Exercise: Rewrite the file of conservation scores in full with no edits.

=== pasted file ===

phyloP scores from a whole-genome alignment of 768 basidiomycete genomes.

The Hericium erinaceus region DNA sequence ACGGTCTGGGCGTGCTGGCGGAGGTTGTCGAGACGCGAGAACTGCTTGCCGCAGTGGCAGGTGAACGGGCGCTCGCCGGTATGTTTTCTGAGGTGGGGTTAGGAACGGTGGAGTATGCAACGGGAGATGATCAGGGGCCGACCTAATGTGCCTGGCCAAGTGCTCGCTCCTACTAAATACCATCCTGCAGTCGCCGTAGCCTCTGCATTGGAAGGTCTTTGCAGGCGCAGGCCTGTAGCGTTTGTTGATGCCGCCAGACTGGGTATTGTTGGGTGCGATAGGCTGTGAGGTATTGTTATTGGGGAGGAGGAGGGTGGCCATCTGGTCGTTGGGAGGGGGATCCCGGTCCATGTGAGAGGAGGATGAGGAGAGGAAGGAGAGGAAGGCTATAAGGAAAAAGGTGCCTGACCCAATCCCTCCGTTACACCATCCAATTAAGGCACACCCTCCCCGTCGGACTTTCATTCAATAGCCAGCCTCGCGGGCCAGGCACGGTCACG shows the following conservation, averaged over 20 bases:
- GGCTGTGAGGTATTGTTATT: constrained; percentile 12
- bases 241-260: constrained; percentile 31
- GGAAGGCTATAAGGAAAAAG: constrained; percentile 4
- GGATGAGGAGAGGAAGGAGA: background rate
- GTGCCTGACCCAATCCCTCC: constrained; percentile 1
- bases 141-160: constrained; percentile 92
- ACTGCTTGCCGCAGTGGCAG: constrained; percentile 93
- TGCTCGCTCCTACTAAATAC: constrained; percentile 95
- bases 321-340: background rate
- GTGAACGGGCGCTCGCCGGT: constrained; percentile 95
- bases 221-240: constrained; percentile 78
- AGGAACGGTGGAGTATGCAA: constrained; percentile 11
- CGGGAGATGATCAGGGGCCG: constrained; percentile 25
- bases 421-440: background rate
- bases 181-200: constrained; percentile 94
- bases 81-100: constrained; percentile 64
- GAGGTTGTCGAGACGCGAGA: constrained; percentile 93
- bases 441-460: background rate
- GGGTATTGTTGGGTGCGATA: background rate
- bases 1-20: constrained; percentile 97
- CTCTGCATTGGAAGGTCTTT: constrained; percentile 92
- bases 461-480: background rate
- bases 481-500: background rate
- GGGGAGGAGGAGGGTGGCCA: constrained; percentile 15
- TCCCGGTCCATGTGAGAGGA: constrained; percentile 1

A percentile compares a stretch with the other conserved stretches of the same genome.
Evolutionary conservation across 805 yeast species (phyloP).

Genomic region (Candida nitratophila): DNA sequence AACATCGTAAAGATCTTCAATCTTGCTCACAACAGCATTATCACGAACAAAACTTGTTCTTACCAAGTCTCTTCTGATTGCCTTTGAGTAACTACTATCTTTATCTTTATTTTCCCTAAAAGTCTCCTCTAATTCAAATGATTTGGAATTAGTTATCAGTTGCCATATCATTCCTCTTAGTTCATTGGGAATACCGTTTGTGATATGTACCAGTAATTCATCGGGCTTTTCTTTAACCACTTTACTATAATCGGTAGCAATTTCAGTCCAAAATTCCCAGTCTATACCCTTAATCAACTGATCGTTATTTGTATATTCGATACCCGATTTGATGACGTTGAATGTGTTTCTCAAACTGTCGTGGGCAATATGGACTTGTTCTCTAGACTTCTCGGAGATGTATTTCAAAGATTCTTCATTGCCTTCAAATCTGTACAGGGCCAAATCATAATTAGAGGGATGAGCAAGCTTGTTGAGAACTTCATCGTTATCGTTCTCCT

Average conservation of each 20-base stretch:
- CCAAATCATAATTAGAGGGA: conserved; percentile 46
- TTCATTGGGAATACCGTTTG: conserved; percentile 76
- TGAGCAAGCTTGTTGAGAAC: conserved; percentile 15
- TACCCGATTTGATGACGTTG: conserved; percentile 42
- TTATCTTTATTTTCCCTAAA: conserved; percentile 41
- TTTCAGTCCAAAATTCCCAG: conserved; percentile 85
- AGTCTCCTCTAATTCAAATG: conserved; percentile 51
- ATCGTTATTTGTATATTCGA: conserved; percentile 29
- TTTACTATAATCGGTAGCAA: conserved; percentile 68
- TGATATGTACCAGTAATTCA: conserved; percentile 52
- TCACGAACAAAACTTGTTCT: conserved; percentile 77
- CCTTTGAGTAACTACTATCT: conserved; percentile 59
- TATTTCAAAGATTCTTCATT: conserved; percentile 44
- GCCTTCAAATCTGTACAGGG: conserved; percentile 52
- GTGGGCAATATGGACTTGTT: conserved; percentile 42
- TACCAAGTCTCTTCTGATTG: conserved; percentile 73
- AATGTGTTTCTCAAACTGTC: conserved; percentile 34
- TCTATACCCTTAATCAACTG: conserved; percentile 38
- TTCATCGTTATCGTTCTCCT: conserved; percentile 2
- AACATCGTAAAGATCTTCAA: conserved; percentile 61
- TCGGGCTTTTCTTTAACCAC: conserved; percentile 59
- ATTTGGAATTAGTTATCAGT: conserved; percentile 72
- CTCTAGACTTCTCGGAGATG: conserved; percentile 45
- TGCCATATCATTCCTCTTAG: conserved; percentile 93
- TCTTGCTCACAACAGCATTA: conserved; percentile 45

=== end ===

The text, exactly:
phyloP scores from a whole-genome alignment of 768 basidiomycete genomes.

The Hericium erinaceus region DNA sequence ACGGTCTGGGCGTGCTGGCGGAGGTTGTCGAGACGCGAGAACTGCTTGCCGCAGTGGCAGGTGAACGGGCGCTCGCCGGTATGTTTTCTGAGGTGGGGTTAGGAACGGTGGAGTATGCAACGGGAGATGATCAGGGGCCGACCTAATGTGCCTGGCCAAGTGCTCGCTCCTACTAAATACCATCCTGCAGTCGCCGTAGCCTCTGCATTGGAAGGTCTTTGCAGGCGCAGGCCTGTAGCGTTTGTTGATGCCGCCAGACTGGGTATTGTTGGGTGCGATAGGCTGTGAGGTATTGTTATTGGGGAGGAGGAGGGTGGCCATCTGGTCGTTGGGAGGGGGATCCCGGTCCATGTGAGAGGAGGATGAGGAGAGGAAGGAGAGGAAGGCTATAAGGAAAAAGGTGCCTGACCCAATCCCTCCGTTACACCATCCAATTAAGGCACACCCTCCCCGTCGGACTTTCATTCAATAGCCAGCCTCGCGGGCCAGGCACGGTCACG shows the following conservation, averaged over 20 bases:
- GGCTGTGAGGTATTGTTATT: constrained; percentile 12
- bases 241-260: constrained; percentile 31
- GGAAGGCTATAAGGAAAAAG: constrained; percentile 4
- GGATGAGGAGAGGAAGGAGA: background rate
- GTGCCTGACCCAATCCCTCC: constrained; percentile 1
- bases 141-160: constrained; percentile 92
- ACTGCTTGCCGCAGTGGCAG: constrained; percentile 93
- TGCTCGCTCCTACTAAATAC: constrained; percentile 95
- bases 321-340: background rate
- GTGAACGGGCGCTCGCCGGT: constrained; percentile 95
- bases 221-240: constrained; percentile 78
- AGGAACGGTGGAGTATGCAA: constrained; percentile 11
- CGGGAGATGATCAGGGGCCG: constrained; percentile 25
- bases 421-440: background rate
- bases 181-200: constrained; percentile 94
- bases 81-100: constrained; percentile 64
- GAGGTTGTCGAGACGCGAGA: constrained; percentile 93
- bases 441-460: background rate
- GGGTATTGTTGGGTGCGATA: background rate
- bases 1-20: constrained; percentile 97
- CTCTGCATTGGAAGGTCTTT: constrained; percentile 92
- bases 461-480: background rate
- bases 481-500: background rate
- GGGGAGGAGGAGGGTGGCCA: constrained; percentile 15
- TCCCGGTCCATGTGAGAGGA: constrained; percentile 1

A percentile compares a stretch with the other conserved stretches of the same genome.
Evolutionary conservation across 805 yeast species (phyloP).

Genomic region (Candida nitratophila): DNA sequence AACATCGTAAAGATCTTCAATCTTGCTCACAACAGCATTATCACGAACAAAACTTGTTCTTACCAAGTCTCTTCTGATTGCCTTTGAGTAACTACTATCTTTATCTTTATTTTCCCTAAAAGTCTCCTCTAATTCAAATGATTTGGAATTAGTTATCAGTTGCCATATCATTCCTCTTAGTTCATTGGGAATACCGTTTGTGATATGTACCAGTAATTCATCGGGCTTTTCTTTAACCACTTTACTATAATCGGTAGCAATTTCAGTCCAAAATTCCCAGTCTATACCCTTAATCAACTGATCGTTATTTGTATATTCGATACCCGATTTGATGACGTTGAATGTGTTTCTCAAACTGTCGTGGGCAATATGGACTTGTTCTCTAGACTTCTCGGAGATGTATTTCAAAGATTCTTCATTGCCTTCAAATCTGTACAGGGCCAAATCATAATTAGAGGGATGAGCAAGCTTGTTGAGAACTTCATCGTTATCGTTCTCCT

Average conservation of each 20-base stretch:
- CCAAATCATAATTAGAGGGA: conserved; percentile 46
- TTCATTGGGAATACCGTTTG: conserved; percentile 76
- TGAGCAAGCTTGTTGAGAAC: conserved; percentile 15
- TACCCGATTTGATGACGTTG: conserved; percentile 42
- TTATCTTTATTTTCCCTAAA: conserved; percentile 41
- TTTCAGTCCAAAATTCCCAG: conserved; percentile 85
- AGTCTCCTCTAATTCAAATG: conserved; percentile 51
- ATCGTTATTTGTATATTCGA: conserved; percentile 29
- TTTACTATAATCGGTAGCAA: conserved; percentile 68
- TGATATGTACCAGTAATTCA: conserved; percentile 52
- TCACGAACAAAACTTGTTCT: conserved; percentile 77
- CCTTTGAGTAACTACTATCT: conserved; percentile 59
- TATTTCAAAGATTCTTCATT: conserved; percentile 44
- GCCTTCAAATCTGTACAGGG: conserved; percentile 52
- GTGGGCAATATGGACTTGTT: conserved; percentile 42
- TACCAAGTCTCTTCTGATTG: conserved; percentile 73
- AATGTGTTTCTCAAACTGTC: conserved; percentile 34
- TCTATACCCTTAATCAACTG: conserved; percentile 38
- TTCATCGTTATCGTTCTCCT: conserved; percentile 2
- AACATCGTAAAGATCTTCAA: conserved; percentile 61
- TCGGGCTTTTCTTTAACCAC: conserved; percentile 59
- ATTTGGAATTAGTTATCAGT: conserved; percentile 72
- CTCTAGACTTCTCGGAGATG: conserved; percentile 45
- TGCCATATCATTCCTCTTAG: conserved; percentile 93
- TCTTGCTCACAACAGCATTA: conserved; percentile 45